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3D Eclipsed by 4K

9 Jan, 2015 By: Stephanie Prange

One overwhelming trend at the Consumer Electronics Show in Las Vegas, at least for the home entertainment industry, was the shift to 4K, a resolution standard that promises roughly four times what HD can offer.

And yet, just a few years ago, the number three — as in 3D —was everywhere on the show floor. This year 3D was hard to find in the TV-heavy Central Hall of the Las Vegas Convention Center, while 4K (or its other moniker, Ultra-HD) was plastered on all the big booths, from LG to Sony.

In a very interesting panel put on by our colleagues at , and moderated by its editor, Daniel Frankel, representatives from Comcast Cable, Samsung Electronics Smart TV Services, Qualcomm, MLB Advanced Media and Arris pondered the shift to 4K. Notably, they addressed the squelched 3D push, as well as format ghosts, such as (from the not so distant past) HD DVD. They said 4K stood a better chance of adoption, if only because the hardware will be everywhere at a consumer-friendly price. Pretty soon, every new TV will be 4K whether consumers desire it or not. And then, they said, the content will come, pushed by OTT (over the top) services such as Netflix.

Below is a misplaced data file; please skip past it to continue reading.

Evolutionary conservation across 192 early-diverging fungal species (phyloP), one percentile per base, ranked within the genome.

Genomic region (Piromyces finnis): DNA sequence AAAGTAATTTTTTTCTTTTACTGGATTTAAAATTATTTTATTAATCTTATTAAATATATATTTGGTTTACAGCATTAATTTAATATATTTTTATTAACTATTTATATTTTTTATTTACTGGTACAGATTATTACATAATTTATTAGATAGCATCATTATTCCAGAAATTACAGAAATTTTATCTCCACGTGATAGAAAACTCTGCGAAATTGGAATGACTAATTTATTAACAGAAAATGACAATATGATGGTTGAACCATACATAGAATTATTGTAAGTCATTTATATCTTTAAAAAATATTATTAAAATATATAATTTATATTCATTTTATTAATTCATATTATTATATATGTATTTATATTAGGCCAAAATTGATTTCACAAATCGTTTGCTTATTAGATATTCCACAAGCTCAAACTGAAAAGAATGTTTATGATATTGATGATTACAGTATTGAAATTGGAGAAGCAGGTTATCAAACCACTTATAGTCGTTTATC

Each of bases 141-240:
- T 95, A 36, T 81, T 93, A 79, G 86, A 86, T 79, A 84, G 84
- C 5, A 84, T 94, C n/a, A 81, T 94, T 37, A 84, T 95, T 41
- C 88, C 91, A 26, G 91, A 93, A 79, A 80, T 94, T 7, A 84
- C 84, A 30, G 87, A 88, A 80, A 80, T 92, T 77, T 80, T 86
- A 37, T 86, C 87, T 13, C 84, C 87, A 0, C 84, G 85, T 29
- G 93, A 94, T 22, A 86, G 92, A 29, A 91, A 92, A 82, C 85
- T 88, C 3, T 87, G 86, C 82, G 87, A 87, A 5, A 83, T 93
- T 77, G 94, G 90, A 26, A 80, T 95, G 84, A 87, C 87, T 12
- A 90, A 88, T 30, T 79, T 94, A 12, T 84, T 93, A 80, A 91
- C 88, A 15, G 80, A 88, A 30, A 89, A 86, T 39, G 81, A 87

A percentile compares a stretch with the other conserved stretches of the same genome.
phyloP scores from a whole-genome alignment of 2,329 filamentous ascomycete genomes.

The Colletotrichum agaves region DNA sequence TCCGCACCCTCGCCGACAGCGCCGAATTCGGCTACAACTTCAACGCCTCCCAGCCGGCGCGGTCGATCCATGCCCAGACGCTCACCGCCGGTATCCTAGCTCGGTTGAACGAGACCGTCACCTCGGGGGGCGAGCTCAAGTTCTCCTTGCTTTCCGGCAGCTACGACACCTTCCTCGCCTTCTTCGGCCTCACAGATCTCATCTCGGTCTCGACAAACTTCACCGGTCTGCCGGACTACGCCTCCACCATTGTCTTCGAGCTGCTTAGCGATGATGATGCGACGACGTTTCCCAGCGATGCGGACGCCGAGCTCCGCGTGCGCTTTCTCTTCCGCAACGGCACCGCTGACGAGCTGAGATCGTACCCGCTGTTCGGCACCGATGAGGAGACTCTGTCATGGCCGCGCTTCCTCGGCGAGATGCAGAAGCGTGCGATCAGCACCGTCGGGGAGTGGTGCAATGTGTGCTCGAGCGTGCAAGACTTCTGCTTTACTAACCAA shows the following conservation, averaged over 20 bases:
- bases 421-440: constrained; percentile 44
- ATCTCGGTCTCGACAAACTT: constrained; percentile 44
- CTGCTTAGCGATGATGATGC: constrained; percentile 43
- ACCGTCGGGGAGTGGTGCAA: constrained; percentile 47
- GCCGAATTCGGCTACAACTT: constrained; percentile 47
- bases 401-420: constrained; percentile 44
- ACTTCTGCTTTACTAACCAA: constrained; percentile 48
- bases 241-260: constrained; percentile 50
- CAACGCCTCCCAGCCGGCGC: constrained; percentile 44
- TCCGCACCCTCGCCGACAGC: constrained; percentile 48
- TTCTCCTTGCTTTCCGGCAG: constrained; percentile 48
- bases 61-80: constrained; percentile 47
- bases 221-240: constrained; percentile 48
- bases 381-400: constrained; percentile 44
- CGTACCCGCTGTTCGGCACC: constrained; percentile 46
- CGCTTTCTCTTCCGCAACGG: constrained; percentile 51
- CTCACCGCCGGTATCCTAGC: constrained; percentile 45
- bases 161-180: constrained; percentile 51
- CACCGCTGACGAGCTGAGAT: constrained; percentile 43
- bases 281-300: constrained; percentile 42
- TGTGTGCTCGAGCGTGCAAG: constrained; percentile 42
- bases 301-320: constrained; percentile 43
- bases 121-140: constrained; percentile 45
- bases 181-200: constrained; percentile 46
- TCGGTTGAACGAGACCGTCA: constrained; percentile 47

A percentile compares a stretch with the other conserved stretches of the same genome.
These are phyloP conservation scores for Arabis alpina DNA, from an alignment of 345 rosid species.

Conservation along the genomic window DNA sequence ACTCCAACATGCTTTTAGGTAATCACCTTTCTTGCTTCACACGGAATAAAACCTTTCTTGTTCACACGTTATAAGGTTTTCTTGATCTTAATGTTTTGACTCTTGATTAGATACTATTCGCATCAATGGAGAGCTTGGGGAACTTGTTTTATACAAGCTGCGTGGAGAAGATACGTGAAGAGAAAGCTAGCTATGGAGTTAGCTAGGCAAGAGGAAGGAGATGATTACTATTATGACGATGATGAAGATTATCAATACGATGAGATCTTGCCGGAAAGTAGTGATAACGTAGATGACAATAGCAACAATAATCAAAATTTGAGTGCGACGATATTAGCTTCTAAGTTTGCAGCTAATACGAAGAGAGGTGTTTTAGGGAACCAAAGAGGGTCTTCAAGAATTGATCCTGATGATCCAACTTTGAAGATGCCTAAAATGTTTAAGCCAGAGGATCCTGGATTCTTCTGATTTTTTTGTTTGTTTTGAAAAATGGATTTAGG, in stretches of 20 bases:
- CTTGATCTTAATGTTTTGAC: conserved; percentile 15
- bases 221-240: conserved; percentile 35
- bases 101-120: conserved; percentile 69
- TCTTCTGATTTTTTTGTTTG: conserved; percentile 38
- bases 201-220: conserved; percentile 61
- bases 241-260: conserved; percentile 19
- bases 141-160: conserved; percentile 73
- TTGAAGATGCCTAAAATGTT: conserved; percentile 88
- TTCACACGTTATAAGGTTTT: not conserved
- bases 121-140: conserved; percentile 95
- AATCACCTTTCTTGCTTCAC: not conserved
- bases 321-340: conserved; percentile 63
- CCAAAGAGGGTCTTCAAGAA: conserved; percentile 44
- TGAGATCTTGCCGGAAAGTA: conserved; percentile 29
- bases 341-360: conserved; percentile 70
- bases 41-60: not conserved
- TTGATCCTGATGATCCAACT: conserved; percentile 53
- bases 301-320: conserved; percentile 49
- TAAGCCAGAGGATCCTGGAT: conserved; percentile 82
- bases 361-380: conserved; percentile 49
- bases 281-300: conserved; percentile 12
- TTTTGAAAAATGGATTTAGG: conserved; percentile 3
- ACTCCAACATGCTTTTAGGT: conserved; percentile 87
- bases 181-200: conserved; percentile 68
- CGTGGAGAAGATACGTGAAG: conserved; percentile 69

The transition is inevitable, but is it truly a step forward? Can the human eye really see the difference of the higher resolution, especially on small screens such as cell phones? Panelists noted that the difference in visual quality isn’t just the higher resolution, but the more vivid color and sound quality. Also, 4K allows for a more complex graphics presentation. One panelist noted that, as with HD versus standard-definition, "It's one of those things that once you see it, you can never go back."

That may well be, but I reminisced on the show floor by trying to find good old 3D, especially without those pesky glasses, which I think proved to be the format’s downfall. And — low and behold — I finally saw a presentation, from Stream TV Networks that presented glasses-free 3D that didn’t make me sick and looked pretty good from different angles. They can even upconvert classics such as It’s a Wonderful Life. It’s just too bad that 3D technology, which finally seems to be overcoming those glasses, is a day late and a digit short.

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About the Author: Stephanie Prange

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